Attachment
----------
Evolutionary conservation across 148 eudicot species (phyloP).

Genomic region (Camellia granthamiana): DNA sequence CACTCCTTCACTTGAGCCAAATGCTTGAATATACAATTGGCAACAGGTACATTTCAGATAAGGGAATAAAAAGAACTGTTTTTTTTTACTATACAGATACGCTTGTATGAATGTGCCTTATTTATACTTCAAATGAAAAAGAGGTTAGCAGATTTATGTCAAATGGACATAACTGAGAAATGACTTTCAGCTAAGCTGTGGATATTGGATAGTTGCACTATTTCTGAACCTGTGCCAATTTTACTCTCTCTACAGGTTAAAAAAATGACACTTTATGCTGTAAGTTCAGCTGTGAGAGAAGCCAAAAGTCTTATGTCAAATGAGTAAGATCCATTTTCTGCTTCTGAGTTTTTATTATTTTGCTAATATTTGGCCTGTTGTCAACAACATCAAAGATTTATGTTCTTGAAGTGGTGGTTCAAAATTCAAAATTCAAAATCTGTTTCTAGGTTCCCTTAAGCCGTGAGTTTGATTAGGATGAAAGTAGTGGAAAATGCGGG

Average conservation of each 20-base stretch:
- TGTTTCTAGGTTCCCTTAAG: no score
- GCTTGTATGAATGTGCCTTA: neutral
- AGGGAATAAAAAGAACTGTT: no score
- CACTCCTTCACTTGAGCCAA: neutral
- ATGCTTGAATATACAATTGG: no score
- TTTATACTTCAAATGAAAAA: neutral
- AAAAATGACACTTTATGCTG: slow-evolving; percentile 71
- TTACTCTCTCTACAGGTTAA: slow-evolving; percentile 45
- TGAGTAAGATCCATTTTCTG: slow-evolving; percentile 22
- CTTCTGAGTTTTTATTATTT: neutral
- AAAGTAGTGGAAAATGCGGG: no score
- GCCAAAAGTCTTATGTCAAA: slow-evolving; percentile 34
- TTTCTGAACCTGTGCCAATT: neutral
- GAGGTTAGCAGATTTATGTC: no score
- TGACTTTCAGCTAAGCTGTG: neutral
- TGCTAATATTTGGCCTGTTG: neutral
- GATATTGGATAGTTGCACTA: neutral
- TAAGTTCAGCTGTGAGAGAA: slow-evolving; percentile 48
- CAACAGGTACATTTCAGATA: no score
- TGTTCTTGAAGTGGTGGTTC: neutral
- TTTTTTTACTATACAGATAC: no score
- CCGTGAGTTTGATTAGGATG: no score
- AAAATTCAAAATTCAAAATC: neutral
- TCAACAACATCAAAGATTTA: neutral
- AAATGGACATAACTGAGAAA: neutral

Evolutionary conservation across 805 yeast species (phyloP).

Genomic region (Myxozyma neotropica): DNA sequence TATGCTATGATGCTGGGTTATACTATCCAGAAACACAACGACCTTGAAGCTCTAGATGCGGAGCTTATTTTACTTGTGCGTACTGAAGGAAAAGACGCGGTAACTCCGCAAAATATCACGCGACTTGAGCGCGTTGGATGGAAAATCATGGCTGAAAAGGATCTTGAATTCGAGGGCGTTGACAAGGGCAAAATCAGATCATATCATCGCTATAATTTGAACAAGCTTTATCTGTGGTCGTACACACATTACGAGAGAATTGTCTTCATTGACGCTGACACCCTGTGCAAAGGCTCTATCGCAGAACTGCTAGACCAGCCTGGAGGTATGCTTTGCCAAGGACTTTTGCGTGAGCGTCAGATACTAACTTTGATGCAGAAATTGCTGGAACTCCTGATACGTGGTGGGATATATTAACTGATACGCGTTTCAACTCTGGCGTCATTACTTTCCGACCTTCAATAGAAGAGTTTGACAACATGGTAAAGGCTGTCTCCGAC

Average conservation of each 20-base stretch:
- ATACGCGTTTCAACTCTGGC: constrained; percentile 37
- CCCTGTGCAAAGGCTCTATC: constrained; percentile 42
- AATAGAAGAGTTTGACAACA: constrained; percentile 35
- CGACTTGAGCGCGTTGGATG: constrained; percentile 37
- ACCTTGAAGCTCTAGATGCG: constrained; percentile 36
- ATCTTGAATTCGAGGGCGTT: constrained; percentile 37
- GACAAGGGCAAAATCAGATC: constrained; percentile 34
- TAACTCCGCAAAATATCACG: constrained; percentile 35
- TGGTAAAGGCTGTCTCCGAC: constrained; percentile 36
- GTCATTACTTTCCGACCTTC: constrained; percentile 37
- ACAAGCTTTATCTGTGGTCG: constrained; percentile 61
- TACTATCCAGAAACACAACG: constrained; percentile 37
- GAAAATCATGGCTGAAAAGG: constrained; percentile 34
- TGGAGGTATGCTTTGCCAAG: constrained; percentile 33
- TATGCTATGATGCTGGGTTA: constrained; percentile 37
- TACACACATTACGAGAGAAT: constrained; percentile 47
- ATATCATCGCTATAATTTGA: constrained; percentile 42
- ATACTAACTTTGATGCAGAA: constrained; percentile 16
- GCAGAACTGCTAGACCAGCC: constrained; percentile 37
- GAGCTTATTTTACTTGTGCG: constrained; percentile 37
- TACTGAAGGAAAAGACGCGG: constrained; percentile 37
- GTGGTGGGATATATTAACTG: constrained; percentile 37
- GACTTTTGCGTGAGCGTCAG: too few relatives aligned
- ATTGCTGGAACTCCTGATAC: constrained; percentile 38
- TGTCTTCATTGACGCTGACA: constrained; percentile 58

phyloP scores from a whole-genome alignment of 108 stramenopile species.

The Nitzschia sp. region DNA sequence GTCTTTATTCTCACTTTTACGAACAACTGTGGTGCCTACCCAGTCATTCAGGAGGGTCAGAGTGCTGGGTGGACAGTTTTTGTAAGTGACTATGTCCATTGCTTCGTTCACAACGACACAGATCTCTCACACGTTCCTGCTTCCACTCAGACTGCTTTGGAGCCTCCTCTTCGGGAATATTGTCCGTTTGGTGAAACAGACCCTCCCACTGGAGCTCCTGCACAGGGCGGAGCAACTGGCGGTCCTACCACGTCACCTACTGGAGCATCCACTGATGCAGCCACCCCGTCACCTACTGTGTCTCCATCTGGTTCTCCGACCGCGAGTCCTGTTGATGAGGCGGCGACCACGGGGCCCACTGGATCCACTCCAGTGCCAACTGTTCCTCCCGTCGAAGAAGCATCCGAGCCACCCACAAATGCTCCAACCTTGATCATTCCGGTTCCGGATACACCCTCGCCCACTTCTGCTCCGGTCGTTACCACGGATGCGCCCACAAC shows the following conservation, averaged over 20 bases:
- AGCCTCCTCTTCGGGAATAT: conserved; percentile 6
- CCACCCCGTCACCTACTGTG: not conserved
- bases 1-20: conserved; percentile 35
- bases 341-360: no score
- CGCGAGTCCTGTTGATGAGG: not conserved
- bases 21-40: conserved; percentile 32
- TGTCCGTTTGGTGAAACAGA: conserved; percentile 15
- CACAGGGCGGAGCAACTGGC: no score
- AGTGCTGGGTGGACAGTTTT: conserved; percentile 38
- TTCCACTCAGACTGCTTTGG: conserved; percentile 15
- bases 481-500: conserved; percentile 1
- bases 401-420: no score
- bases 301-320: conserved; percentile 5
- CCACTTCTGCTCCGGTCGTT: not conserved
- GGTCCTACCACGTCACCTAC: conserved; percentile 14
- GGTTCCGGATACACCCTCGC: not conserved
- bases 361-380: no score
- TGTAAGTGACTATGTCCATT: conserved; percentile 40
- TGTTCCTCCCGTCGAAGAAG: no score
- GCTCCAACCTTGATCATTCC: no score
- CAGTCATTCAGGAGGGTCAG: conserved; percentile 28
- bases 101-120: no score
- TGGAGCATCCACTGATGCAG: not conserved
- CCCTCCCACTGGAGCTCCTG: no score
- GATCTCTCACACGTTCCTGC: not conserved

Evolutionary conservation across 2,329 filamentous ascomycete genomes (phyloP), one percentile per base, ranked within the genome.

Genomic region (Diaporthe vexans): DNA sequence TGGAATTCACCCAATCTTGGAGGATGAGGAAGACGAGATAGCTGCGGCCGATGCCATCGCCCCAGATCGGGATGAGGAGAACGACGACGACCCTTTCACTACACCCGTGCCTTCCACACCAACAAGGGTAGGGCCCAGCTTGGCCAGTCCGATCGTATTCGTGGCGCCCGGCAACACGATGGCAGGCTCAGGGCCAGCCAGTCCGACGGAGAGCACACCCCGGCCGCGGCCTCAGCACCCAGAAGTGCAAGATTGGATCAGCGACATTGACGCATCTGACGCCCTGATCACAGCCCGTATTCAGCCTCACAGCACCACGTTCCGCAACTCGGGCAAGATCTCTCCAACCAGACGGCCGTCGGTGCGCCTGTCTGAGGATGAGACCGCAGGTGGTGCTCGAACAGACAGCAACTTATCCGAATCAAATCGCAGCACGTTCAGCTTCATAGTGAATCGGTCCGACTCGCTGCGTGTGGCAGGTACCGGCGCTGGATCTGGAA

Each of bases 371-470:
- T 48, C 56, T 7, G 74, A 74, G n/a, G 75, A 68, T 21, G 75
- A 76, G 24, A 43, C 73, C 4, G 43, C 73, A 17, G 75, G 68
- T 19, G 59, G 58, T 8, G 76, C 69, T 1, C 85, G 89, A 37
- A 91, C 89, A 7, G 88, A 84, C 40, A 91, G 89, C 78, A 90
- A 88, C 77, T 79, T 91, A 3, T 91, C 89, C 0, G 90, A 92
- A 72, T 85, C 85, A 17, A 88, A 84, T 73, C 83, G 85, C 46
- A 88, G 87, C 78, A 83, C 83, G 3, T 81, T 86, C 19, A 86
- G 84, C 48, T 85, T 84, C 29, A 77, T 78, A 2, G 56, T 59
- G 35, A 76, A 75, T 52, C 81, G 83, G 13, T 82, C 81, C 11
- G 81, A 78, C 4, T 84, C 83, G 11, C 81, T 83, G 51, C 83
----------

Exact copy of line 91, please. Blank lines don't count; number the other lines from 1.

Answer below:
- A 88, C 77, T 79, T 91, A 3, T 91, C 89, C 0, G 90, A 92